April 29, 2016
Amy Wenk, Staff Writer Atlanta Business Chronicle
A new loft office project is in the works for Atlanta.
But this time, the project is planned for English Avenue, a neighborhood between Atlanta’s trendy Westside and downtown that’s seen little new development in recent years.
Atlanta developer John Ayers is planning to remake the former Hudgins & Co. Inc. salvage yard at 640 North Ave. NW.
The roughly 2.5-acre property today includes two existing warehouses that will be converted for loft office space. Future phases include building additional office buildings and possibly residential.
In total, the project could offer about 40,000 square feet of loft office space.
Ayers closed on the property last September and could deliver the first phase by early 2017. The project is set to go before Atlanta’s Zoning Review Board on May 12.
Richard Taylor of Taylor Architecture is designing the project. Mel Stowers of Stowers & Co. is the leasing agent. The hope is to lure technology companies, such as those coming out of Georgia Tech’s Advanced Technology Development Center (ATDC).
“I think it will be a great project for the neighborhood,” said Ayers, who’s worked on adaptive reuse projects in Atlanta since the 1990s, including Brushworks Lofts, Inman Schoolhouse Lofts, Candler Park Connection and LaFrance Street Lofts. “Once this development is done, I think the rest of it will come shortly behind.”
It could mark a turning point for English Avenue, a long-neglected area of Atlanta plagued by a lack of new investment and blight, including many vacant homes.
Big institutional players are starting to invest nearby.
MetLife Inc. just paid $63.4 million for the Northyards Business Park, which consists of 17 acres of former warehouses that have been converted into loft offices near Georgia Tech. The project is known for tenants such as The Coca-Cola Co.
Loft office rents are certainly growing across Atlanta. According to new data from Cushman & Wakefield, average asking rents for loft office soared to their highest level yet in the urban core — to more than $30 a square foot in first-quarter 2016. That’s up from $23.50 a square foot in first-quarter 2015.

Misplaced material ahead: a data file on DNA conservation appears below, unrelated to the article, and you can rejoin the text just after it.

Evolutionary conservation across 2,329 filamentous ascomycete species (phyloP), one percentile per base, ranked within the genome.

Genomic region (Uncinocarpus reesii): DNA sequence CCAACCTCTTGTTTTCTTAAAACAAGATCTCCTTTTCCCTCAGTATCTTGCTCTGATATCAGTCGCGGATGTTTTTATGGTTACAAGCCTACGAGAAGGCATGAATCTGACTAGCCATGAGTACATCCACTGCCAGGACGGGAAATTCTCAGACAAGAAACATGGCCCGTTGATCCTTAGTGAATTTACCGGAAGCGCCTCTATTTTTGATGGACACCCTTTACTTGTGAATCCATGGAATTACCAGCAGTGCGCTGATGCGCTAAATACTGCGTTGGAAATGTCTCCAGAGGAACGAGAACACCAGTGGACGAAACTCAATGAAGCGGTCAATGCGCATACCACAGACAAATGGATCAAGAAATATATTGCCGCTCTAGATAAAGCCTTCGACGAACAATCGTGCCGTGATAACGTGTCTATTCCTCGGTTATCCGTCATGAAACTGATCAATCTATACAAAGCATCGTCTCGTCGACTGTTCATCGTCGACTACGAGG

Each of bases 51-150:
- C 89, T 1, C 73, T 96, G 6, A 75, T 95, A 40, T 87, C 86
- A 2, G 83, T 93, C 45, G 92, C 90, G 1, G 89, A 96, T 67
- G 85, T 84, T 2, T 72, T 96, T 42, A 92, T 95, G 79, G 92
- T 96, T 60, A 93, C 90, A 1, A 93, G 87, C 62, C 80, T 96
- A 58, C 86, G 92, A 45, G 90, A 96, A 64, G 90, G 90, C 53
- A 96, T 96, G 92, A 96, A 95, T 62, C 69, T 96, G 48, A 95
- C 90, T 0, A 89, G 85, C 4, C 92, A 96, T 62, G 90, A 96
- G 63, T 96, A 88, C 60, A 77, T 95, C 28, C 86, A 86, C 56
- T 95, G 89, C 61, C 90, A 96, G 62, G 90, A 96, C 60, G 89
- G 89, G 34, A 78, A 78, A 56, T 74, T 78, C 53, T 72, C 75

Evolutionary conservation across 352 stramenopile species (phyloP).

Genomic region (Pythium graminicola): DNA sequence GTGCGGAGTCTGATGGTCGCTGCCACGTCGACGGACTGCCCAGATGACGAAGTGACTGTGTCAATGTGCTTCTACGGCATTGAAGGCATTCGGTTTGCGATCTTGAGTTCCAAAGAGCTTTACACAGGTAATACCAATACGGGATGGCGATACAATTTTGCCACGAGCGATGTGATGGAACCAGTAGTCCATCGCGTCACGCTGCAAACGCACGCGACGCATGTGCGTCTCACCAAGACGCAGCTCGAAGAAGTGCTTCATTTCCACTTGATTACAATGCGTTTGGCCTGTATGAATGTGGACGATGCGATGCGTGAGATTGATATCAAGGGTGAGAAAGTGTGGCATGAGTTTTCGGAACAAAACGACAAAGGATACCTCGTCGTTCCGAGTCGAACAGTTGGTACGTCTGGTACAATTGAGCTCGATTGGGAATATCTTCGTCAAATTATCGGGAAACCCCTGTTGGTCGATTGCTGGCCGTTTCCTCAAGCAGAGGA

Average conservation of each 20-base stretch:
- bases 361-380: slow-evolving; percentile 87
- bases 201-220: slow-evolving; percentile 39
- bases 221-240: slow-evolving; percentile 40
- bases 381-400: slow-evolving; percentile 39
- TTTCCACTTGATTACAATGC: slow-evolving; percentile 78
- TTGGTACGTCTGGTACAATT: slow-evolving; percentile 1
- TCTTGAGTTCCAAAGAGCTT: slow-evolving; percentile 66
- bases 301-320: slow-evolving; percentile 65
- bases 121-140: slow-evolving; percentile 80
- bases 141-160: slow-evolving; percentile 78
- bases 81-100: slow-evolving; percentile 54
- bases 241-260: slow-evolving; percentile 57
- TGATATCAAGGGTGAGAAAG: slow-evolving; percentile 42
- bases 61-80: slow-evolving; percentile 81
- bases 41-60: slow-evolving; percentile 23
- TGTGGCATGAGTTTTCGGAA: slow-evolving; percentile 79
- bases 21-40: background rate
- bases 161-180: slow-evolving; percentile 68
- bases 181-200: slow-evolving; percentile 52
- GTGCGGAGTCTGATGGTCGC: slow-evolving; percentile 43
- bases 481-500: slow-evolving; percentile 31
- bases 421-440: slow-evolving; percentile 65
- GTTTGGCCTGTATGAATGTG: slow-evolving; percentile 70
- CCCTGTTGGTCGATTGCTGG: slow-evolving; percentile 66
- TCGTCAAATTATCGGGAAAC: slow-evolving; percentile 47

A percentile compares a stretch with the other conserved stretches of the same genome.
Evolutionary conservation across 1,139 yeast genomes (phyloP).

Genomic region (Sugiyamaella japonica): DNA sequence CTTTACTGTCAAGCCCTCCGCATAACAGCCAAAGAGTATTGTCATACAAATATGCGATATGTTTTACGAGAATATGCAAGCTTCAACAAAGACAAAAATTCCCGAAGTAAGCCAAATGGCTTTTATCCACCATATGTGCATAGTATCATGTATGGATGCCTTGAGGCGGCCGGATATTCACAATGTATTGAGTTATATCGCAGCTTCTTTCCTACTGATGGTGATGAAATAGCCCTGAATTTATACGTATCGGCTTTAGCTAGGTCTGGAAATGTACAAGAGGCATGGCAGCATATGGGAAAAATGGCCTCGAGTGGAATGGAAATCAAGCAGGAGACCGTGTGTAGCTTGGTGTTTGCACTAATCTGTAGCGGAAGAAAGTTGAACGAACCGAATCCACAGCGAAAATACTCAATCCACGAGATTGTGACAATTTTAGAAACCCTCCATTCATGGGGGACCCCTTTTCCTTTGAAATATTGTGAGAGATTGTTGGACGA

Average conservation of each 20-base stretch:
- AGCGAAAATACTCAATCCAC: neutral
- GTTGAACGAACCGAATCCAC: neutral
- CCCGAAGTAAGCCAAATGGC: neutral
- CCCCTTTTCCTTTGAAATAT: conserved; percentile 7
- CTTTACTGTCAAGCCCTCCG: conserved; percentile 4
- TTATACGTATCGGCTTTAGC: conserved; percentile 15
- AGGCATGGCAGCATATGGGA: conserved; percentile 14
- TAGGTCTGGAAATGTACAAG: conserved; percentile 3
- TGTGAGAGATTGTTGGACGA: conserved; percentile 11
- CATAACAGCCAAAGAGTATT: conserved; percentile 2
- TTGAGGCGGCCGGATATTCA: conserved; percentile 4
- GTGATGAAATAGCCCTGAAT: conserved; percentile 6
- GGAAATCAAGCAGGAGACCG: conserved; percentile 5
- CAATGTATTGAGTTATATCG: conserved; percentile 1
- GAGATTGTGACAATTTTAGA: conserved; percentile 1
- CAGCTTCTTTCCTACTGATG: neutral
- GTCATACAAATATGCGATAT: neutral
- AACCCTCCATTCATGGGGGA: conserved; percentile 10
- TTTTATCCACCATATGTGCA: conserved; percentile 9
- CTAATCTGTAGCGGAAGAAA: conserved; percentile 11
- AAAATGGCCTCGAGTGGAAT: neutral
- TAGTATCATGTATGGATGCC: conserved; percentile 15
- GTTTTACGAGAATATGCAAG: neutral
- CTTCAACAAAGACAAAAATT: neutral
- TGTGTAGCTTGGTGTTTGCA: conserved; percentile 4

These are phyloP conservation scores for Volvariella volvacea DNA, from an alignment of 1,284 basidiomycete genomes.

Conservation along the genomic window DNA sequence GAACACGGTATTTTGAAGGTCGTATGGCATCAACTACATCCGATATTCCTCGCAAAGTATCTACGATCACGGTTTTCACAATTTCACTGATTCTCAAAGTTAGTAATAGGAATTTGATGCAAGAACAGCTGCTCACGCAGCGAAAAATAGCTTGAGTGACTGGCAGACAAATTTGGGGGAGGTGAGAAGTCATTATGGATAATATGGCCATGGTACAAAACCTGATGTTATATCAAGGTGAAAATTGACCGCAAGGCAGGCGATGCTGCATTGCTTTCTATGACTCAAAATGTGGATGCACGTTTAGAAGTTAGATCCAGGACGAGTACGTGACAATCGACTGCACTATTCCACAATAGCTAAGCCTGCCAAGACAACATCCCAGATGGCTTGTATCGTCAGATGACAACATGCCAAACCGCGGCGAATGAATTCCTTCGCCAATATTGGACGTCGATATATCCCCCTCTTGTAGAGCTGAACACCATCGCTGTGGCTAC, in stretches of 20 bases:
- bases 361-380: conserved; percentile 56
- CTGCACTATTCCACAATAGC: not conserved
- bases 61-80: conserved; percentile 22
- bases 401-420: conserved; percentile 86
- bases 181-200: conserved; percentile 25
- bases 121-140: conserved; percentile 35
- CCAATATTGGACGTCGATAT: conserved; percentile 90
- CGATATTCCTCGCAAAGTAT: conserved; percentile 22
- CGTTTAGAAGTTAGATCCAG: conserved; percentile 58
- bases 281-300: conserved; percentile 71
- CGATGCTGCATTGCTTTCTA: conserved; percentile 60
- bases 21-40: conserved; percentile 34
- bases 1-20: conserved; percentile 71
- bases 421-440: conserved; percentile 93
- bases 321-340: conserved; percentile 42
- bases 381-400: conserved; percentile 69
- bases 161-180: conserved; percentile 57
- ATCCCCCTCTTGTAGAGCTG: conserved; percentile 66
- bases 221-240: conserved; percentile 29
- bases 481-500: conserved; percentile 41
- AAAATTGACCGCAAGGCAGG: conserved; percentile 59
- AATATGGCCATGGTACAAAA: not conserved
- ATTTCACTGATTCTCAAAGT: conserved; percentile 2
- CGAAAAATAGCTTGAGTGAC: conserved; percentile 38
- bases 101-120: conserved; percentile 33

Vacancy, too, is down — from 8.8 percent in first-quarter 2015 to 7.9 percent in first-quarter 2016.
Perhaps no project has better illustrated the demand for loft office space than Ponce City Market.
In the old Sears building, Atlanta developer Jamestown appears to have struck the right chord, especially among technology companies including athenahealth, Atlanta startup MailChimp and software firm Cardlytics.
Some early skeptics had believed the project was too far from the heart of Midtown at Peachtree and 14th streets. But today, office rents at Ponce City Market are pushing $40 a square foot, close to the same rates for office space in Buckhead, the city’s ritziest district.
Now, more loft office projects are popping up around Atlanta and even in more suburban areas such as Brookhaven and Chamblee.
Among them, Atlanta developer Third & Urban is underway on Armour Yards. The project is transforming a collection of warehouses into loft office space along Armour and Ottley drives and near Atlanta’s largest craft brewery, Sweetwater Brewing Co.
“We are very pleased with the interest we’ve seen so far,” said Pierce Lancaster, managing partner of Third & Urban, noting even traditional office tenants are taking tours. It’s not just creative or tech companies that are seeking out alternative space to the glass office towers of traffic-choked Buckhead and Midtown.
“We are seeing demand across the market,” Lancaster said. “It’s not just intown or in creative neighborhoods. We are feeling a more macro shift in the way people want to experience their work day.”